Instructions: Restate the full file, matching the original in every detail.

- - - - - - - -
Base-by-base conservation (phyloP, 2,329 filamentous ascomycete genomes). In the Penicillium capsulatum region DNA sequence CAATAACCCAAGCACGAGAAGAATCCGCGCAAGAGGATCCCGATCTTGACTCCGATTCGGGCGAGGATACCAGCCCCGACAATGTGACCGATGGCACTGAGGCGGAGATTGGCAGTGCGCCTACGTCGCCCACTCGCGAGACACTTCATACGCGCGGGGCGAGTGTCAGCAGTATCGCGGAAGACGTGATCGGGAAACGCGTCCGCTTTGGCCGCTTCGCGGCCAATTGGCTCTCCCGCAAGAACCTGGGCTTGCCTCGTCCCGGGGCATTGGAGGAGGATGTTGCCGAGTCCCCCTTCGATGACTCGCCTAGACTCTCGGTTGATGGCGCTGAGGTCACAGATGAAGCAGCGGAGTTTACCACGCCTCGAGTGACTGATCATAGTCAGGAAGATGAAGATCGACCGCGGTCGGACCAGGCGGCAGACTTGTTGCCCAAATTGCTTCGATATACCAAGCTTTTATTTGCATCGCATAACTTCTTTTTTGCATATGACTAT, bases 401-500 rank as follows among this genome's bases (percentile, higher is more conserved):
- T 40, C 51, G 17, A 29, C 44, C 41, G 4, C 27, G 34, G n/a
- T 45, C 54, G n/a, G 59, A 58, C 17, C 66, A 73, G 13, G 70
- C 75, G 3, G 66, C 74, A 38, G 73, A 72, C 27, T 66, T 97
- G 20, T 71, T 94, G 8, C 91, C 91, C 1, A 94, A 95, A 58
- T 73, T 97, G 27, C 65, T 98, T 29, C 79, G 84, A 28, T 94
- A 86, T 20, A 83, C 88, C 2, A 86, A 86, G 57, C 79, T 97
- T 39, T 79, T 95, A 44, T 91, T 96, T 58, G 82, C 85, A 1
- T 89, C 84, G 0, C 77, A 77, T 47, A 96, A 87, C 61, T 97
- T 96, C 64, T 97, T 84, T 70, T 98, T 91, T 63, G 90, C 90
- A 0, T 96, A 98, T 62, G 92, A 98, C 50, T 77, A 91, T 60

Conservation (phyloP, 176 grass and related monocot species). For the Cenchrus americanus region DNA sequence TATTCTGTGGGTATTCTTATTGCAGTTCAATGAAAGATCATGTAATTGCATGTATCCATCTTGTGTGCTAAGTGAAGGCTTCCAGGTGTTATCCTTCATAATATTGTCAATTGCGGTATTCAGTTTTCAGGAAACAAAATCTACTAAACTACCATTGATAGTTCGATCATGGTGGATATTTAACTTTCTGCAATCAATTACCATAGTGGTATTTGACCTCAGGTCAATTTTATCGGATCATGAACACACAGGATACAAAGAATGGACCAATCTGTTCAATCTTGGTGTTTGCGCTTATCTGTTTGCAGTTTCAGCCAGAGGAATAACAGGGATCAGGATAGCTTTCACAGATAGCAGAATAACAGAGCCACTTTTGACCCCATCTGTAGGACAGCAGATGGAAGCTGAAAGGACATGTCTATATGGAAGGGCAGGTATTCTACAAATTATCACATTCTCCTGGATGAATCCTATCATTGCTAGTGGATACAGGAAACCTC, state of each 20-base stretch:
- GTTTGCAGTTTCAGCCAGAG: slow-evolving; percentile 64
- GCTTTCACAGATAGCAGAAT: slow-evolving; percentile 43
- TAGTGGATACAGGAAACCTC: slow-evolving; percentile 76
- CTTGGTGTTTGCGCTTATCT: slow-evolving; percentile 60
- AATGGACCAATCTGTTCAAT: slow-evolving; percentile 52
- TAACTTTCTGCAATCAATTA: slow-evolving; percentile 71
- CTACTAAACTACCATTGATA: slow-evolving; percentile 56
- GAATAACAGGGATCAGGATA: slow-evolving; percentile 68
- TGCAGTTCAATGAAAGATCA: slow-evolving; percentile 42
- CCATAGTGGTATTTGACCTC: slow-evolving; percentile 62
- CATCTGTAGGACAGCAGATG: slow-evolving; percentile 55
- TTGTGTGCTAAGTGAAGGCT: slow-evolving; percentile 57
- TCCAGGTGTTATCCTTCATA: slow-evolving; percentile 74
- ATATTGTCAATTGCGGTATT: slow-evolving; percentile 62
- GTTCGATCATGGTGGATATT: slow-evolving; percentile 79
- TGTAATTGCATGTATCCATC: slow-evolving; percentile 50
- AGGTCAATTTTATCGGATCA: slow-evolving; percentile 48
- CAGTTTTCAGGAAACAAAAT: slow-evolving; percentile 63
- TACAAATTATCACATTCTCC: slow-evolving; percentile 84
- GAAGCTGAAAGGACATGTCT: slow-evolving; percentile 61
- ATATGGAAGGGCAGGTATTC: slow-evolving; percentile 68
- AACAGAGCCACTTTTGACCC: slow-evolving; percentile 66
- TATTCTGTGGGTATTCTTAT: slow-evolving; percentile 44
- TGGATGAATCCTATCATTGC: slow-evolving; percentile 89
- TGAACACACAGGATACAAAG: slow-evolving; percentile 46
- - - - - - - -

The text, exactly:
Base-by-base conservation (phyloP, 2,329 filamentous ascomycete genomes). In the Penicillium capsulatum region DNA sequence CAATAACCCAAGCACGAGAAGAATCCGCGCAAGAGGATCCCGATCTTGACTCCGATTCGGGCGAGGATACCAGCCCCGACAATGTGACCGATGGCACTGAGGCGGAGATTGGCAGTGCGCCTACGTCGCCCACTCGCGAGACACTTCATACGCGCGGGGCGAGTGTCAGCAGTATCGCGGAAGACGTGATCGGGAAACGCGTCCGCTTTGGCCGCTTCGCGGCCAATTGGCTCTCCCGCAAGAACCTGGGCTTGCCTCGTCCCGGGGCATTGGAGGAGGATGTTGCCGAGTCCCCCTTCGATGACTCGCCTAGACTCTCGGTTGATGGCGCTGAGGTCACAGATGAAGCAGCGGAGTTTACCACGCCTCGAGTGACTGATCATAGTCAGGAAGATGAAGATCGACCGCGGTCGGACCAGGCGGCAGACTTGTTGCCCAAATTGCTTCGATATACCAAGCTTTTATTTGCATCGCATAACTTCTTTTTTGCATATGACTAT, bases 401-500 rank as follows among this genome's bases (percentile, higher is more conserved):
- T 40, C 51, G 17, A 29, C 44, C 41, G 4, C 27, G 34, G n/a
- T 45, C 54, G n/a, G 59, A 58, C 17, C 66, A 73, G 13, G 70
- C 75, G 3, G 66, C 74, A 38, G 73, A 72, C 27, T 66, T 97
- G 20, T 71, T 94, G 8, C 91, C 91, C 1, A 94, A 95, A 58
- T 73, T 97, G 27, C 65, T 98, T 29, C 79, G 84, A 28, T 94
- A 86, T 20, A 83, C 88, C 2, A 86, A 86, G 57, C 79, T 97
- T 39, T 79, T 95, A 44, T 91, T 96, T 58, G 82, C 85, A 1
- T 89, C 84, G 0, C 77, A 77, T 47, A 96, A 87, C 61, T 97
- T 96, C 64, T 97, T 84, T 70, T 98, T 91, T 63, G 90, C 90
- A 0, T 96, A 98, T 62, G 92, A 98, C 50, T 77, A 91, T 60

Conservation (phyloP, 176 grass and related monocot species). For the Cenchrus americanus region DNA sequence TATTCTGTGGGTATTCTTATTGCAGTTCAATGAAAGATCATGTAATTGCATGTATCCATCTTGTGTGCTAAGTGAAGGCTTCCAGGTGTTATCCTTCATAATATTGTCAATTGCGGTATTCAGTTTTCAGGAAACAAAATCTACTAAACTACCATTGATAGTTCGATCATGGTGGATATTTAACTTTCTGCAATCAATTACCATAGTGGTATTTGACCTCAGGTCAATTTTATCGGATCATGAACACACAGGATACAAAGAATGGACCAATCTGTTCAATCTTGGTGTTTGCGCTTATCTGTTTGCAGTTTCAGCCAGAGGAATAACAGGGATCAGGATAGCTTTCACAGATAGCAGAATAACAGAGCCACTTTTGACCCCATCTGTAGGACAGCAGATGGAAGCTGAAAGGACATGTCTATATGGAAGGGCAGGTATTCTACAAATTATCACATTCTCCTGGATGAATCCTATCATTGCTAGTGGATACAGGAAACCTC, state of each 20-base stretch:
- GTTTGCAGTTTCAGCCAGAG: slow-evolving; percentile 64
- GCTTTCACAGATAGCAGAAT: slow-evolving; percentile 43
- TAGTGGATACAGGAAACCTC: slow-evolving; percentile 76
- CTTGGTGTTTGCGCTTATCT: slow-evolving; percentile 60
- AATGGACCAATCTGTTCAAT: slow-evolving; percentile 52
- TAACTTTCTGCAATCAATTA: slow-evolving; percentile 71
- CTACTAAACTACCATTGATA: slow-evolving; percentile 56
- GAATAACAGGGATCAGGATA: slow-evolving; percentile 68
- TGCAGTTCAATGAAAGATCA: slow-evolving; percentile 42
- CCATAGTGGTATTTGACCTC: slow-evolving; percentile 62
- CATCTGTAGGACAGCAGATG: slow-evolving; percentile 55
- TTGTGTGCTAAGTGAAGGCT: slow-evolving; percentile 57
- TCCAGGTGTTATCCTTCATA: slow-evolving; percentile 74
- ATATTGTCAATTGCGGTATT: slow-evolving; percentile 62
- GTTCGATCATGGTGGATATT: slow-evolving; percentile 79
- TGTAATTGCATGTATCCATC: slow-evolving; percentile 50
- AGGTCAATTTTATCGGATCA: slow-evolving; percentile 48
- CAGTTTTCAGGAAACAAAAT: slow-evolving; percentile 63
- TACAAATTATCACATTCTCC: slow-evolving; percentile 84
- GAAGCTGAAAGGACATGTCT: slow-evolving; percentile 61
- ATATGGAAGGGCAGGTATTC: slow-evolving; percentile 68
- AACAGAGCCACTTTTGACCC: slow-evolving; percentile 66
- TATTCTGTGGGTATTCTTAT: slow-evolving; percentile 44
- TGGATGAATCCTATCATTGC: slow-evolving; percentile 89
- TGAACACACAGGATACAAAG: slow-evolving; percentile 46